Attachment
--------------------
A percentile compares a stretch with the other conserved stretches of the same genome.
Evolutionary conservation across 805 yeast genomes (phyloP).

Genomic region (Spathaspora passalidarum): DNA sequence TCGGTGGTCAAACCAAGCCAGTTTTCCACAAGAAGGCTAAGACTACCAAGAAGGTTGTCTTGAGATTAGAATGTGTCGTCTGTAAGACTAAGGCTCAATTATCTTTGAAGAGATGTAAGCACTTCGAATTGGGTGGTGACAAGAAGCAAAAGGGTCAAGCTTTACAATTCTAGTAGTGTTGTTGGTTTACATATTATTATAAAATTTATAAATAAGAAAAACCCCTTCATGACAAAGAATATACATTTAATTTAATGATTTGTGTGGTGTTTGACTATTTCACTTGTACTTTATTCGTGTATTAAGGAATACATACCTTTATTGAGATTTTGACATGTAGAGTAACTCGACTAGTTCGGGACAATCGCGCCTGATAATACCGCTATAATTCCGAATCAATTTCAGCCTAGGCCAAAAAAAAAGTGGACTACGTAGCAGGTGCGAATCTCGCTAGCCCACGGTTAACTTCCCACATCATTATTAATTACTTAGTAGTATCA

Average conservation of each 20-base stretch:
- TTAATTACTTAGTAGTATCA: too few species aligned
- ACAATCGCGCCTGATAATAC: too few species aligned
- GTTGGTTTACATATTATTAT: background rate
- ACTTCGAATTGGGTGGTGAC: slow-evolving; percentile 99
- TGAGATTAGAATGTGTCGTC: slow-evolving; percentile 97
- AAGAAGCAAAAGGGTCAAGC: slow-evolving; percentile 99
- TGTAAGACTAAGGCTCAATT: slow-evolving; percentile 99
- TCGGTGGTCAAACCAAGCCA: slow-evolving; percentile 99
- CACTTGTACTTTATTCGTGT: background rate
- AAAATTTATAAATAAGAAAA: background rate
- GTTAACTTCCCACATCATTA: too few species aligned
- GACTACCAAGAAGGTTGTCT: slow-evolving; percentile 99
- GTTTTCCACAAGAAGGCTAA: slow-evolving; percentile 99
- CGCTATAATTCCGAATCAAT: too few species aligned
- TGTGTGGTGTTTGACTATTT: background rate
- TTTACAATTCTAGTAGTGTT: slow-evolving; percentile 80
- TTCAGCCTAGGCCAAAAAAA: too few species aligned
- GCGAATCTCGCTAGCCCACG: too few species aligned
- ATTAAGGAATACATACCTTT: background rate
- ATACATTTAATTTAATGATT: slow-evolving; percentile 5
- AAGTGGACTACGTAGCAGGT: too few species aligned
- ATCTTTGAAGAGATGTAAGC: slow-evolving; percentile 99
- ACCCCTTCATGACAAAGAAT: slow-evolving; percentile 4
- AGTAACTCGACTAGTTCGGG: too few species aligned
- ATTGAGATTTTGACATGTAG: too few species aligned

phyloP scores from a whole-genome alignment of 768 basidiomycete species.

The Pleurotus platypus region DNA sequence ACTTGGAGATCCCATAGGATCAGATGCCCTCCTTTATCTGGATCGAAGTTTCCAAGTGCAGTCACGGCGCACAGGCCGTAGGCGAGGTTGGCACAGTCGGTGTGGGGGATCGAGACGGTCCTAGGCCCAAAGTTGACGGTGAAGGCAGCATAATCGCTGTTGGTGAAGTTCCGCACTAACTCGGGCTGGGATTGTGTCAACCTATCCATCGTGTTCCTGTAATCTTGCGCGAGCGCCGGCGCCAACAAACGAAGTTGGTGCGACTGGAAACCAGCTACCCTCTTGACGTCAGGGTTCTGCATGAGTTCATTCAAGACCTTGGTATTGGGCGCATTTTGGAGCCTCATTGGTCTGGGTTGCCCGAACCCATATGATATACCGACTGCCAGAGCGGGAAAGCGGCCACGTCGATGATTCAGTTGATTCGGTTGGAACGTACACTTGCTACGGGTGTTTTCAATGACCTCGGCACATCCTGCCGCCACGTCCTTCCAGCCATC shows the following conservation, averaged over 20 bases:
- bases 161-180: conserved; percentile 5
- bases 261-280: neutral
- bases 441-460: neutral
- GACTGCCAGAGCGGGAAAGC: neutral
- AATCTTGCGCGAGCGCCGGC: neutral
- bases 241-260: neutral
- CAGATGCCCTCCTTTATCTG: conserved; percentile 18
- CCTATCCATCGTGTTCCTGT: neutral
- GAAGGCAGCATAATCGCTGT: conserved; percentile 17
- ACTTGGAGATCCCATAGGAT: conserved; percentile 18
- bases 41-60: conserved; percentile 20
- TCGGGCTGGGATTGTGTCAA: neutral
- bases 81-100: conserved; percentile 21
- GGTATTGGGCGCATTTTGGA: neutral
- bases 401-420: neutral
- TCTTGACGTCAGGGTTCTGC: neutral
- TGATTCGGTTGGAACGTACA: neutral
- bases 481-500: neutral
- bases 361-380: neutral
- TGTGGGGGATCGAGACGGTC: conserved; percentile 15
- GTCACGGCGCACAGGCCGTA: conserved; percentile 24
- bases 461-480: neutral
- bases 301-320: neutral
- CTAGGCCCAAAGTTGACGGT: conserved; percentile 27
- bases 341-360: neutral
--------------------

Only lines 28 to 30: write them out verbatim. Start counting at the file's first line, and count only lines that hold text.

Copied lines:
- AGTAACTCGACTAGTTCGGG: too few species aligned
- ATTGAGATTTTGACATGTAG: too few species aligned

phyloP scores from a whole-genome alignment of 768 basidiomycete species.